Recently a freshman at Princeton, who in a fit of almost certainly unwarranted generosity, I will refrain from naming or linking to, penned a petulant repudiation of the phrase "check your privilege", in the probably misplaced hope that sooner rather than later he will come to regret writing it. Gods know why, but the piece was then published in the Princeton Tory and made a minor splash on the web. Cerb at Sadly No wrote an excellent critique of the article and there I posted a version of the text below:
What joyful prose. Another college republican boasts to the world that he has nothing of which to be ashamed. He has made it to the rarefied summit of academia as a freshman at Princeton, by steadily treading the straight and narrow path of hard work and personal virtue. He is a man who has made the good choices and stands at the cusp of his reward for virtue. Never mind that his particular straight and narrow path is about 20 feet long, brightly lit and patrolled for those who would do him harm. Certainly his path was harder than that of the scions of the truly wealthy who, one assumes, are conveyed to the gates of Princeton via private limousine. He doesn't realize that someone less well starred than himself might have a straight and narrow path of virtue that leads to barely staying out of jail.
He is remarkably silent on the fact that making good choices are entirely dependent on having good options. And, coming from a home that valued education, hard work and had the prosperity to back that up gave him an enormous head start. No one, no matter how much of an autodidact, raises themselves. Our bright and beamish boy did not tag his parents out on his natal day, thank them for the fact of his conception and birth and inform them that further parenting would not be required. They fed and sheltered him, they educated him at considerable expense, and regardless of how much of a sacrifice it may have been for them, they did it. Which only means he is not a member of the .001%, not that he has a high score of martyr points in the suffering Olympics. He is blessed in that his hard work was rewarded, and that any of "the thousand natural shocks that flesh is heir to" didn't set him right back at square one.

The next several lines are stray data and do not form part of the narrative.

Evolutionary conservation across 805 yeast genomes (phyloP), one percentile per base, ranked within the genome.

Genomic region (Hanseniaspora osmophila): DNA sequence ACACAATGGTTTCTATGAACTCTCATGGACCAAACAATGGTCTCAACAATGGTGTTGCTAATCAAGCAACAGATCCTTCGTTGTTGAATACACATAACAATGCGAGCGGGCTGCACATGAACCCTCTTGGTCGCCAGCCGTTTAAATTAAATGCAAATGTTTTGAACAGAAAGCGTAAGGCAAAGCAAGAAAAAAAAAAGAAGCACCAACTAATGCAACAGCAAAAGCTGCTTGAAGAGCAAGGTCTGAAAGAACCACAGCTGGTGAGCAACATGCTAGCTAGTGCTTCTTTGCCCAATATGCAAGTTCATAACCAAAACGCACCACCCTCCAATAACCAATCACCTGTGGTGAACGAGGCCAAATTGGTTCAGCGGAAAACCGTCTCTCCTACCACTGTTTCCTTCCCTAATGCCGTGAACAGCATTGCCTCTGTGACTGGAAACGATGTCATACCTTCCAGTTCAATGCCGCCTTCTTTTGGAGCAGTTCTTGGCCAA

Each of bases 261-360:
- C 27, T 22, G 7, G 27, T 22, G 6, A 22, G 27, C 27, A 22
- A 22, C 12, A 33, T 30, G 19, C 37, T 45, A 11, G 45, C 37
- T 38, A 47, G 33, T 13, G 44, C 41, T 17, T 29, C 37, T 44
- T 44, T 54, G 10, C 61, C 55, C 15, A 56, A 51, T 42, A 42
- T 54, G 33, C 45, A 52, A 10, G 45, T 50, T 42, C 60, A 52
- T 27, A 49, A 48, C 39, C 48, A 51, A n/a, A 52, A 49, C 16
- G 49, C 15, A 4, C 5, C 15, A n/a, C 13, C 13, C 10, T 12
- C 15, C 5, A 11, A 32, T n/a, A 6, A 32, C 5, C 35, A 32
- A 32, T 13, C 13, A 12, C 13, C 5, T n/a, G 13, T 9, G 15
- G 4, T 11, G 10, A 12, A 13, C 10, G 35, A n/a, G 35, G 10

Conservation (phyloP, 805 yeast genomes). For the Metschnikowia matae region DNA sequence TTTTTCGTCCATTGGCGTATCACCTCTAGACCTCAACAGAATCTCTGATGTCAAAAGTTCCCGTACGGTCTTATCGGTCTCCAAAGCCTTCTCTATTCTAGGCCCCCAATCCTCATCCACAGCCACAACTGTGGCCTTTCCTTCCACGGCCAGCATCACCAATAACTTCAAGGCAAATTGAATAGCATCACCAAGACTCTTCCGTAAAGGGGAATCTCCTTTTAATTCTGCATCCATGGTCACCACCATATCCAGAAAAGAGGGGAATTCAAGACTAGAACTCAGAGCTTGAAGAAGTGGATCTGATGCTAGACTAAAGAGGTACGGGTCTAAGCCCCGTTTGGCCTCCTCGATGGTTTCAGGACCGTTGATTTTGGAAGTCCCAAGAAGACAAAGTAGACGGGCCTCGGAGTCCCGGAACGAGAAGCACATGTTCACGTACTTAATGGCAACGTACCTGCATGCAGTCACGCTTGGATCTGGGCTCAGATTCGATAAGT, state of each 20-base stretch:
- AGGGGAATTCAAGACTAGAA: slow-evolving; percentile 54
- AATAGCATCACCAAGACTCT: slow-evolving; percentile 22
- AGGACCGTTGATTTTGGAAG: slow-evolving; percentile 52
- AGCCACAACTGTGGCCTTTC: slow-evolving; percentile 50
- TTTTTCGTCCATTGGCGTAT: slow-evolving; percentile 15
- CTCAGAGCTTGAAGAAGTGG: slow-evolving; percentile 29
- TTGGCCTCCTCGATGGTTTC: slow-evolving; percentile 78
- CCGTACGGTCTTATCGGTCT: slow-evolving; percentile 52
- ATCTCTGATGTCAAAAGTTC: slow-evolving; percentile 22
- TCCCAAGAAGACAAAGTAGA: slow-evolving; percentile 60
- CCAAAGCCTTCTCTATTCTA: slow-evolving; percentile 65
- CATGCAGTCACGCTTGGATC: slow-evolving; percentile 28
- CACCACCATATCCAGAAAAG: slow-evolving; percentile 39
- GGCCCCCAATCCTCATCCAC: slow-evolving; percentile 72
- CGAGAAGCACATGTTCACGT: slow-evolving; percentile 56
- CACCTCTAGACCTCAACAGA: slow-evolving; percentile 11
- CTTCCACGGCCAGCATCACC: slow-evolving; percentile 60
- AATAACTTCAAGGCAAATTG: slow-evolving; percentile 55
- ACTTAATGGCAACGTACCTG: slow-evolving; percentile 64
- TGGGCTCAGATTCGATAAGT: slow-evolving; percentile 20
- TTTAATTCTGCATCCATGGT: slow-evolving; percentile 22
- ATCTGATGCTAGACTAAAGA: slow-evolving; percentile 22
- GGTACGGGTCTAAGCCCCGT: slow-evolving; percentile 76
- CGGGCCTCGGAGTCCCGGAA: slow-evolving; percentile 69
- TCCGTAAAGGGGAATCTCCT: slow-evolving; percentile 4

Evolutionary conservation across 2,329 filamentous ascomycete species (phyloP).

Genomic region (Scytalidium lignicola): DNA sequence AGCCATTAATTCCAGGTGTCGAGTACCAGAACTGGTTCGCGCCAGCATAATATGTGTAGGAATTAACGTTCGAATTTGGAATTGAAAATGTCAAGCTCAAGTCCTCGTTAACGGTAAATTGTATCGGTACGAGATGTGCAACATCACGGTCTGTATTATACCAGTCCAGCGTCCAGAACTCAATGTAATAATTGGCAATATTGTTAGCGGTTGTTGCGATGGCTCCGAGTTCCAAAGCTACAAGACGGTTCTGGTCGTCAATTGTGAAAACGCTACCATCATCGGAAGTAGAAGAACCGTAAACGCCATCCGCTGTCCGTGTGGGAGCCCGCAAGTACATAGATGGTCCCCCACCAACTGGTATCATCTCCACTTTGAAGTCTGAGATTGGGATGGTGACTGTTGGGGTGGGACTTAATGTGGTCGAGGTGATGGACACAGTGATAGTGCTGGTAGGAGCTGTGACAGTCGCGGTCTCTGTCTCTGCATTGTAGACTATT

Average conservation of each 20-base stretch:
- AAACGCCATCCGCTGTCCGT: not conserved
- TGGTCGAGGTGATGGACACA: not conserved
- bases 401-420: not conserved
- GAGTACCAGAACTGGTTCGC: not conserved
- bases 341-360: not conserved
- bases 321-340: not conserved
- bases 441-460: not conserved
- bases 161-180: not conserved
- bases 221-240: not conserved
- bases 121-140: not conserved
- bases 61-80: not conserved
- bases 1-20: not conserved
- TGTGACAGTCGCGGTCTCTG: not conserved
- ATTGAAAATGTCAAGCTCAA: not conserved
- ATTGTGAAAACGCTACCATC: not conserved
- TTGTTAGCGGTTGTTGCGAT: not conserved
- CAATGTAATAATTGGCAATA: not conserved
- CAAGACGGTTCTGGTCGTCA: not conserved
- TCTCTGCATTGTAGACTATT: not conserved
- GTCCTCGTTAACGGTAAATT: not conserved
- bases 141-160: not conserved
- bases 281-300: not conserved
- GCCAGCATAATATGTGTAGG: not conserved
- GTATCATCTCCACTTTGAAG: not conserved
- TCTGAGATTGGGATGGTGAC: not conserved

Working harder than the children of our American aristocracy is a mighty low bar. I might have accidentally done it the day after I ate a half pound of cheese in one sitting. Working hard is, of itself not much to be proud of either, as anyone who has ever worked an 11 hour shift for minimum wage could tell you. But despite what theologians as diverse as John Calvin and Creflo Dollar would have us believe, prosperity is rarely the reward of virtue. Any number of well publicized news stories could illustrate that the prosperous and the virtuous are two distinct groups with little overlap. So, even if he is the charity scholar attending Princeton on the strength of his academic excellence at the sufferance of his betters, he is mostly giving plausible deniability to the charge that the ivy league is far more about giving the children of privilege a place to drink to excess with a group of like minded affluent young men and women in a place where they won't end up puking on the heirloom rose bushes, than it is about education.
The day junior here first begins to regret writing this particular piece of embarrassing drivel, and opens his eyes to just how bad it is for just how many people, will be the day he can start to call himself a grownup.